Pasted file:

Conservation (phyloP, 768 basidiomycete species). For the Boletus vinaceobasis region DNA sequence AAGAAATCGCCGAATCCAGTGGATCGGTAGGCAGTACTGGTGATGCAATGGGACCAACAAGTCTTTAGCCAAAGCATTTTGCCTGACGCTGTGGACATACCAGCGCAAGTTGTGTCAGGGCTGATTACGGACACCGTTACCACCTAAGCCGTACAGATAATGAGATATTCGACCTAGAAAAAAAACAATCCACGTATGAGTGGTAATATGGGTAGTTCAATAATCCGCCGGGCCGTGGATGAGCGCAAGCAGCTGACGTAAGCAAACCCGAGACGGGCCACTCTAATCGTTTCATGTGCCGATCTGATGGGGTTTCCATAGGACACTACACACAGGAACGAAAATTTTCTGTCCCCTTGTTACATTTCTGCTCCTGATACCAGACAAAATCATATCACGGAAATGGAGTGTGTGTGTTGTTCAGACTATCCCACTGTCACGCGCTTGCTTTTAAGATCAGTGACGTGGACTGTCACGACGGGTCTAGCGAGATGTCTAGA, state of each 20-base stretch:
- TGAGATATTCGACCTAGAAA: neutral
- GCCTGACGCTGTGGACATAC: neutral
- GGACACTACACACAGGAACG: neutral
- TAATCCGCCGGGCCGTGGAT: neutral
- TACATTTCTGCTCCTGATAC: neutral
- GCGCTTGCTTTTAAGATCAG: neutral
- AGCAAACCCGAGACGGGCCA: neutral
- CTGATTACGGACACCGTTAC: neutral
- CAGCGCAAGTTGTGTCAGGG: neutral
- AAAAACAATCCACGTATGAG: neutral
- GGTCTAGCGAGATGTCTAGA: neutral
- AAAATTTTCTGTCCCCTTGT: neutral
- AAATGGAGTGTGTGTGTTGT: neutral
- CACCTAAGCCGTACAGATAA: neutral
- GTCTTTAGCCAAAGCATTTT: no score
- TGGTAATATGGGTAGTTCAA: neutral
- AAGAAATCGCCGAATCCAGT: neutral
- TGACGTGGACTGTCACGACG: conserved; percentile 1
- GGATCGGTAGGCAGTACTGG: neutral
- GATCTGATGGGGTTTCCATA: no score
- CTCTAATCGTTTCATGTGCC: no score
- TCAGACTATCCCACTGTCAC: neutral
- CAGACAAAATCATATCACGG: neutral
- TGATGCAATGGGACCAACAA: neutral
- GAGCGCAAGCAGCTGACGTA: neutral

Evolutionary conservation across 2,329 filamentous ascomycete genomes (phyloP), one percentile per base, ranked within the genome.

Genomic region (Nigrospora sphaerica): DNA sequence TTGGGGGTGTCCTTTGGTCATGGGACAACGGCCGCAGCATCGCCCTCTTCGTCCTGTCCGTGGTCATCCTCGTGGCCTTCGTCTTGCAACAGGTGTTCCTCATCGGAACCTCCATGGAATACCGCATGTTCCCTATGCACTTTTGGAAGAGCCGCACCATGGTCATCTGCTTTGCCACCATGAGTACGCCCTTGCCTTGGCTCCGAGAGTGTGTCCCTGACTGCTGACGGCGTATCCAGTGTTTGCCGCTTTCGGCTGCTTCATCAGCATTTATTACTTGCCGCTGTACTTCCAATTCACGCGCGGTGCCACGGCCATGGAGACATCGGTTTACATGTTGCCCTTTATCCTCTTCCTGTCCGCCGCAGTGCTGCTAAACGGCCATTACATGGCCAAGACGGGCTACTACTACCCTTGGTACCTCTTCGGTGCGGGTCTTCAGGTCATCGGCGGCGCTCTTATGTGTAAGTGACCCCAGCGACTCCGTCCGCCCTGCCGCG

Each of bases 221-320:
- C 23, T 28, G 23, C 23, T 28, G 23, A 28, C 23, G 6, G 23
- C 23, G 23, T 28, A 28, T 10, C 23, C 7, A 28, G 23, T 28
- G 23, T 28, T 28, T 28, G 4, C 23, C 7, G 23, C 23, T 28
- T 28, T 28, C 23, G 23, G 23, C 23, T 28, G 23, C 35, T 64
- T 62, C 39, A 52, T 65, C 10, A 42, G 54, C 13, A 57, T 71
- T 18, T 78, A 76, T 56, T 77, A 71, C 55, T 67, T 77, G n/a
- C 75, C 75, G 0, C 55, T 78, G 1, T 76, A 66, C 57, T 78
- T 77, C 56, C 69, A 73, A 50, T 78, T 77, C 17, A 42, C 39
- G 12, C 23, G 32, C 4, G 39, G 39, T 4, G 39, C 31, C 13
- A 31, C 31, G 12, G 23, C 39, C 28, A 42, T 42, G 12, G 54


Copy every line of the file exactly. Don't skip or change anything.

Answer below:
Conservation (phyloP, 768 basidiomycete species). For the Boletus vinaceobasis region DNA sequence AAGAAATCGCCGAATCCAGTGGATCGGTAGGCAGTACTGGTGATGCAATGGGACCAACAAGTCTTTAGCCAAAGCATTTTGCCTGACGCTGTGGACATACCAGCGCAAGTTGTGTCAGGGCTGATTACGGACACCGTTACCACCTAAGCCGTACAGATAATGAGATATTCGACCTAGAAAAAAAACAATCCACGTATGAGTGGTAATATGGGTAGTTCAATAATCCGCCGGGCCGTGGATGAGCGCAAGCAGCTGACGTAAGCAAACCCGAGACGGGCCACTCTAATCGTTTCATGTGCCGATCTGATGGGGTTTCCATAGGACACTACACACAGGAACGAAAATTTTCTGTCCCCTTGTTACATTTCTGCTCCTGATACCAGACAAAATCATATCACGGAAATGGAGTGTGTGTGTTGTTCAGACTATCCCACTGTCACGCGCTTGCTTTTAAGATCAGTGACGTGGACTGTCACGACGGGTCTAGCGAGATGTCTAGA, state of each 20-base stretch:
- TGAGATATTCGACCTAGAAA: neutral
- GCCTGACGCTGTGGACATAC: neutral
- GGACACTACACACAGGAACG: neutral
- TAATCCGCCGGGCCGTGGAT: neutral
- TACATTTCTGCTCCTGATAC: neutral
- GCGCTTGCTTTTAAGATCAG: neutral
- AGCAAACCCGAGACGGGCCA: neutral
- CTGATTACGGACACCGTTAC: neutral
- CAGCGCAAGTTGTGTCAGGG: neutral
- AAAAACAATCCACGTATGAG: neutral
- GGTCTAGCGAGATGTCTAGA: neutral
- AAAATTTTCTGTCCCCTTGT: neutral
- AAATGGAGTGTGTGTGTTGT: neutral
- CACCTAAGCCGTACAGATAA: neutral
- GTCTTTAGCCAAAGCATTTT: no score
- TGGTAATATGGGTAGTTCAA: neutral
- AAGAAATCGCCGAATCCAGT: neutral
- TGACGTGGACTGTCACGACG: conserved; percentile 1
- GGATCGGTAGGCAGTACTGG: neutral
- GATCTGATGGGGTTTCCATA: no score
- CTCTAATCGTTTCATGTGCC: no score
- TCAGACTATCCCACTGTCAC: neutral
- CAGACAAAATCATATCACGG: neutral
- TGATGCAATGGGACCAACAA: neutral
- GAGCGCAAGCAGCTGACGTA: neutral

Evolutionary conservation across 2,329 filamentous ascomycete genomes (phyloP), one percentile per base, ranked within the genome.

Genomic region (Nigrospora sphaerica): DNA sequence TTGGGGGTGTCCTTTGGTCATGGGACAACGGCCGCAGCATCGCCCTCTTCGTCCTGTCCGTGGTCATCCTCGTGGCCTTCGTCTTGCAACAGGTGTTCCTCATCGGAACCTCCATGGAATACCGCATGTTCCCTATGCACTTTTGGAAGAGCCGCACCATGGTCATCTGCTTTGCCACCATGAGTACGCCCTTGCCTTGGCTCCGAGAGTGTGTCCCTGACTGCTGACGGCGTATCCAGTGTTTGCCGCTTTCGGCTGCTTCATCAGCATTTATTACTTGCCGCTGTACTTCCAATTCACGCGCGGTGCCACGGCCATGGAGACATCGGTTTACATGTTGCCCTTTATCCTCTTCCTGTCCGCCGCAGTGCTGCTAAACGGCCATTACATGGCCAAGACGGGCTACTACTACCCTTGGTACCTCTTCGGTGCGGGTCTTCAGGTCATCGGCGGCGCTCTTATGTGTAAGTGACCCCAGCGACTCCGTCCGCCCTGCCGCG

Each of bases 221-320:
- C 23, T 28, G 23, C 23, T 28, G 23, A 28, C 23, G 6, G 23
- C 23, G 23, T 28, A 28, T 10, C 23, C 7, A 28, G 23, T 28
- G 23, T 28, T 28, T 28, G 4, C 23, C 7, G 23, C 23, T 28
- T 28, T 28, C 23, G 23, G 23, C 23, T 28, G 23, C 35, T 64
- T 62, C 39, A 52, T 65, C 10, A 42, G 54, C 13, A 57, T 71
- T 18, T 78, A 76, T 56, T 77, A 71, C 55, T 67, T 77, G n/a
- C 75, C 75, G 0, C 55, T 78, G 1, T 76, A 66, C 57, T 78
- T 77, C 56, C 69, A 73, A 50, T 78, T 77, C 17, A 42, C 39
- G 12, C 23, G 32, C 4, G 39, G 39, T 4, G 39, C 31, C 13
- A 31, C 31, G 12, G 23, C 39, C 28, A 42, T 42, G 12, G 54